Gert & Uwe Tobias

Gert and Uwe Tobias by Katherine Satorius
Lightbox Gallery, Culver City CA
September 9 – October 14, 2006

Originally published in ArtUS 16

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Gert and Uwe Tobias’s installation at Lightbox, a group of 29 drawings made with a typewriter and collectively titled “C” (a homonym for “sea” and “see,” a cracked oval, part three, the shape of the gallery where it was installed, Culver City, a random letter…), is actually one prong of a larger exhibition that includes the twins’ concurrent installations at UCLA Hammer Museum, where they’re showing woodcuts and sculptures, and Chinatown’s Happy Lion Gallery, where it’s mostly paintings. Sorting their diverse output into three distinct groups separated by hard miles may be a clever approach to exhibiting in Los Angeles, but it also emphasizes the considerable sprawl of their practice. The Tobias brothers, who spent their childhood in Transylvania but now live in Cologne, shuttle as easily between media as they do between whimsy and the morbid. Their constant is a vocabulary of florid patterns and symbols culled from Romanian folklore (vampires, bats, ghouls) combined with a purely geometric language influenced, perhaps, by a more recent bank of Eastern European and Russian imagery: the works of Kandinsky, Moholy-Nagy, and others.

The Tobiases’ typewriter drawings preserve a handmade quality despite the intervention of a machine. Lines of black or red type, blocked into areas outlined by half-erased pencil marks or casually cut and pasted into new configurations, overlap, grow uneven, and fade. Subverting the typewriter’s purpose of creating coherent, legible texts, the brothers use its letters and symbols like halftone dots, building human figures, grinning wraiths, ships, and abstract forms out of 0’s, %’s, Z’s, @’s, X’s, W’s, and parentheses. The drawings suggest a space beyond the grasp of language where symbols are closed unto themselves, where comprehension ends and art and myth take over. Being twins, the Tobiases are presumably well-acquainted with the outer bounds of communication—they create work as if they’re two parts of the same person, co-signing everything they produce, blurring the line between one self and the other, until only they can recognize their individual contributions.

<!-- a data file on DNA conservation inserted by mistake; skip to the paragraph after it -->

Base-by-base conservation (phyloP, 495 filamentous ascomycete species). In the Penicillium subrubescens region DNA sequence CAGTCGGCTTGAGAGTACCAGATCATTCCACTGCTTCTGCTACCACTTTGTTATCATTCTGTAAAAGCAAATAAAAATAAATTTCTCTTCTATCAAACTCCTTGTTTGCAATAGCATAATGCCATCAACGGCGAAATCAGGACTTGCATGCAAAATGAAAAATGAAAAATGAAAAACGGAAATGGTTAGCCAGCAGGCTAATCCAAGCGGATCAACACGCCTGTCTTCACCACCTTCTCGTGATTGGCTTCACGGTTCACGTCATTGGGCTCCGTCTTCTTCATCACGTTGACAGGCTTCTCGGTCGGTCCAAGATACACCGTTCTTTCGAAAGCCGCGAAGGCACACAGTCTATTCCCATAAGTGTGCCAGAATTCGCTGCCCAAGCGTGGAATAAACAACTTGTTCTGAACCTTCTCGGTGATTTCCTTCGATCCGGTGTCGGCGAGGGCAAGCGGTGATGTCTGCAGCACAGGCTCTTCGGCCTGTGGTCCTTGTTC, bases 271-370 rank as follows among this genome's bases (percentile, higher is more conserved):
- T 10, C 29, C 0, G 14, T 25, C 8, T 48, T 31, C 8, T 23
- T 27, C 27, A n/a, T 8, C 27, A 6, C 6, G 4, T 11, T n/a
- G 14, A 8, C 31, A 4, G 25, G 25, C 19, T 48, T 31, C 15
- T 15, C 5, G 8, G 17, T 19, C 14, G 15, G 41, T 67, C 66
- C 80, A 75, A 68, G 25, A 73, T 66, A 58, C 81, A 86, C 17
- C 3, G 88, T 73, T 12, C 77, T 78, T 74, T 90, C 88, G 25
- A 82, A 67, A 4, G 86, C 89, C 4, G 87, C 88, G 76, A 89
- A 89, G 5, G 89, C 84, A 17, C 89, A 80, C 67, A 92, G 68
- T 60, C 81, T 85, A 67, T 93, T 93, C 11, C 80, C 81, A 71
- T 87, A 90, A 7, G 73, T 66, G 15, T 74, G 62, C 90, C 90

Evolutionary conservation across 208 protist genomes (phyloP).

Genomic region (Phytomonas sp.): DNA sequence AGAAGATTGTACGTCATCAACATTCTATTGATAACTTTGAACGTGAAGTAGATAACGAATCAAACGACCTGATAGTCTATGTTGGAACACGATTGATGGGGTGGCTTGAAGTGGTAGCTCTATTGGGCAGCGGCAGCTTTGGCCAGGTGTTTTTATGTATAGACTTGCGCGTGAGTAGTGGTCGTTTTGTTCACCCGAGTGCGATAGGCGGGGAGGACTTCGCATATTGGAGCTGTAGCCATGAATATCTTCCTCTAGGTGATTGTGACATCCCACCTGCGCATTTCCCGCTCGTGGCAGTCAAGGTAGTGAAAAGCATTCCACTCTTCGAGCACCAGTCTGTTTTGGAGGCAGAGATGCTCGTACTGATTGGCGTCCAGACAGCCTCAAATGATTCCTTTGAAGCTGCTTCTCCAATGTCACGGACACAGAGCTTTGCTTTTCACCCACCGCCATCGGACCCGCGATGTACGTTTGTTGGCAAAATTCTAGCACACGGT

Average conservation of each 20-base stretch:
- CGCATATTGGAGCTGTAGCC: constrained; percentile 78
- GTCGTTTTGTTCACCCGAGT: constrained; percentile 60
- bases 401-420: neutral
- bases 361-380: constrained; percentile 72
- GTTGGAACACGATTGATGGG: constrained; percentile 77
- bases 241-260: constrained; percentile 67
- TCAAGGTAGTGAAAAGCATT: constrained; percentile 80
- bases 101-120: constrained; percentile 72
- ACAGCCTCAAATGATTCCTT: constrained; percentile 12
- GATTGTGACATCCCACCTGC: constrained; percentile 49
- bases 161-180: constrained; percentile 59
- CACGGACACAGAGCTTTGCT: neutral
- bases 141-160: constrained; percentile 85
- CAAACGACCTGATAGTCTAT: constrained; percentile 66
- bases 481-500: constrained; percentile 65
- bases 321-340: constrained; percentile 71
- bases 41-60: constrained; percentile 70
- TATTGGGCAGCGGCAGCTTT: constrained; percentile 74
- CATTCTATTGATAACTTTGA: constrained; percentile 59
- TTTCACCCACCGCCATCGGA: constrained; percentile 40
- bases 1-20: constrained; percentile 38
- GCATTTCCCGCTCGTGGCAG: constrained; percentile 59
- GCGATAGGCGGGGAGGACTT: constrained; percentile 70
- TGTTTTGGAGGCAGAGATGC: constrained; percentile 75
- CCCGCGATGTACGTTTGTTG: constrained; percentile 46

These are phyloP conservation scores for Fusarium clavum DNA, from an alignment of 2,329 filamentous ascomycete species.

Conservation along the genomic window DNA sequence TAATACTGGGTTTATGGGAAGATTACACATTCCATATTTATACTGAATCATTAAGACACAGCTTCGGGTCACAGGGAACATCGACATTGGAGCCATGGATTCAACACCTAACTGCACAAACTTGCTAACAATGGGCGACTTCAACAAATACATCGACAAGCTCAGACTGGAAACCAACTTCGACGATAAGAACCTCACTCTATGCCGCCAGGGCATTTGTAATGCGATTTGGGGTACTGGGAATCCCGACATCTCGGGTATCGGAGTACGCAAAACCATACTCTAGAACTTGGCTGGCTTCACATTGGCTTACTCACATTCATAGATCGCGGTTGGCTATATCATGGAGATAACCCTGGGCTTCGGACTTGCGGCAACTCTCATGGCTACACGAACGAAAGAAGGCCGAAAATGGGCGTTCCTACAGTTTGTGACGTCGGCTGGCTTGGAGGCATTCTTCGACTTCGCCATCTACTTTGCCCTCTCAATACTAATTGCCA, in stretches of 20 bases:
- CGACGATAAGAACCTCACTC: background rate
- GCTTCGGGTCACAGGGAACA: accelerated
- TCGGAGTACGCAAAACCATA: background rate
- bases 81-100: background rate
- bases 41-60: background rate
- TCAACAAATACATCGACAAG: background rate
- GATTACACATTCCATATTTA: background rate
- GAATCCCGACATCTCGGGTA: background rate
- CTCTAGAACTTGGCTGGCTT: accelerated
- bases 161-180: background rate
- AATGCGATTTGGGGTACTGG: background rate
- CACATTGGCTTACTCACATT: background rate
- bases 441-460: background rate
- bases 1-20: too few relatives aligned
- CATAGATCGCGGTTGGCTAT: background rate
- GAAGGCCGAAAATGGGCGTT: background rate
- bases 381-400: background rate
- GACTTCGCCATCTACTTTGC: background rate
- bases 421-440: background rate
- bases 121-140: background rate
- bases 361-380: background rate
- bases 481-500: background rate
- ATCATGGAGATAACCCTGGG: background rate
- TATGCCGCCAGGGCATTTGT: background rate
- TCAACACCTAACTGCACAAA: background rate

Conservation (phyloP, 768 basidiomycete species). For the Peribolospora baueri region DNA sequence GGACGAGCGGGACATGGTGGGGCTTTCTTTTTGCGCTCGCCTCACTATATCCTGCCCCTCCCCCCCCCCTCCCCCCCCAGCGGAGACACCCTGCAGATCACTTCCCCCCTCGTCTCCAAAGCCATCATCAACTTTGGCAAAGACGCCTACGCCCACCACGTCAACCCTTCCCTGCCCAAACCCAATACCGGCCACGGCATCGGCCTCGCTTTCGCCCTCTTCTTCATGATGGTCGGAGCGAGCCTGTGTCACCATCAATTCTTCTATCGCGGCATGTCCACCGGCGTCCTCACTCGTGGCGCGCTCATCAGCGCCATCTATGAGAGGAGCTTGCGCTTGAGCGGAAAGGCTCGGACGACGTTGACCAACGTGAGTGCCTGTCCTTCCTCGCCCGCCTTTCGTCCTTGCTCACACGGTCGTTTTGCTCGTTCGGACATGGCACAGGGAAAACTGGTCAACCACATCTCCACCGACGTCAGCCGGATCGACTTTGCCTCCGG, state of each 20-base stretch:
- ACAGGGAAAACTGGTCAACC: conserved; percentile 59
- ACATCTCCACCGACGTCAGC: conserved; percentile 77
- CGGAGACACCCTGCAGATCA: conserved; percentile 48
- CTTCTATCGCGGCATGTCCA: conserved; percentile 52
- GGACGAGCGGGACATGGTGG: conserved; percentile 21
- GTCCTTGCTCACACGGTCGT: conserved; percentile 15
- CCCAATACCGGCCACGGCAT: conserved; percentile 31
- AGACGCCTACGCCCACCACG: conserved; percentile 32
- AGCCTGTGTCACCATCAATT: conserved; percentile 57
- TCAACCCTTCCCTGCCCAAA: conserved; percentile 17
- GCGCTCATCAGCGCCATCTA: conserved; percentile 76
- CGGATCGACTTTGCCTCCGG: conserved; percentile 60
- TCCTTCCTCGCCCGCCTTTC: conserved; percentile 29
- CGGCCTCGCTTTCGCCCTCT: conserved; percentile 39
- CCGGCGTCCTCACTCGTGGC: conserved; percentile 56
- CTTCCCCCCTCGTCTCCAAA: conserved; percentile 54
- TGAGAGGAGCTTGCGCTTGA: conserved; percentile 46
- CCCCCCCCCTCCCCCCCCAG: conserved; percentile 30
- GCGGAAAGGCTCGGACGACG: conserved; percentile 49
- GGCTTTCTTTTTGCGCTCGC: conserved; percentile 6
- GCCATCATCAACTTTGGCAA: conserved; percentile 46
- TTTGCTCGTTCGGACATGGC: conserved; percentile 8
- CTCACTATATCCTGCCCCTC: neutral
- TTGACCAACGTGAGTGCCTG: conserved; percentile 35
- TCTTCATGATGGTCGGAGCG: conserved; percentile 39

In Angela Carter’s short story “The Lady of the House of Love” (1979), a “beautiful queen of the vampires (…) sits all alone in her dark, high house under the portraits of her demented and atrocious ancestors” as a strapping blond British officer on vacation in the Romanian uplands unwittingly approaches: “When he quixotically decided to travel the rutted cart-tracks by bicycle, he saw all the humor of it: ‘on two wheels in the land of the vampires.’ So laughing, he sets out on his adventure.” The Tobias brothers, too, describe a world in which the mystical and rational undermine one another, where nightmarish visions are swirled with the bright light of midday. Even the most menacing figures in “C,” their bodies made of type, their eyes perfect 0’s, manage to look goofy as well as haunting.

These kinds of bizarre juxtaposition—the deadly and silly, the ghostly and geometric, the folksy and modern—make the brothers’ practice seem expansive, fresh, and totally peculiar, even at a time when the macabre has become trendy and T-shirts emblazoned with winged skulls are selling for $11.87 at Wal-Mart. In fashion, lurid imagery may function as an ironic, largely empty anachronism, but for the Tobias brothers it’s part of an intensely personal, cryptic vocabulary firmly tethered to identity and history. Still, having relocated to Germany at the age of twelve, their claim to Transylvanian culture is intriguingly vague. On one hand they’re legitimate heirs to the fascinating lore of their homeland; on the other, separated from it by chronological and physical distance, they’re like tourists themselves, come like many before to mine or mime its mysteries.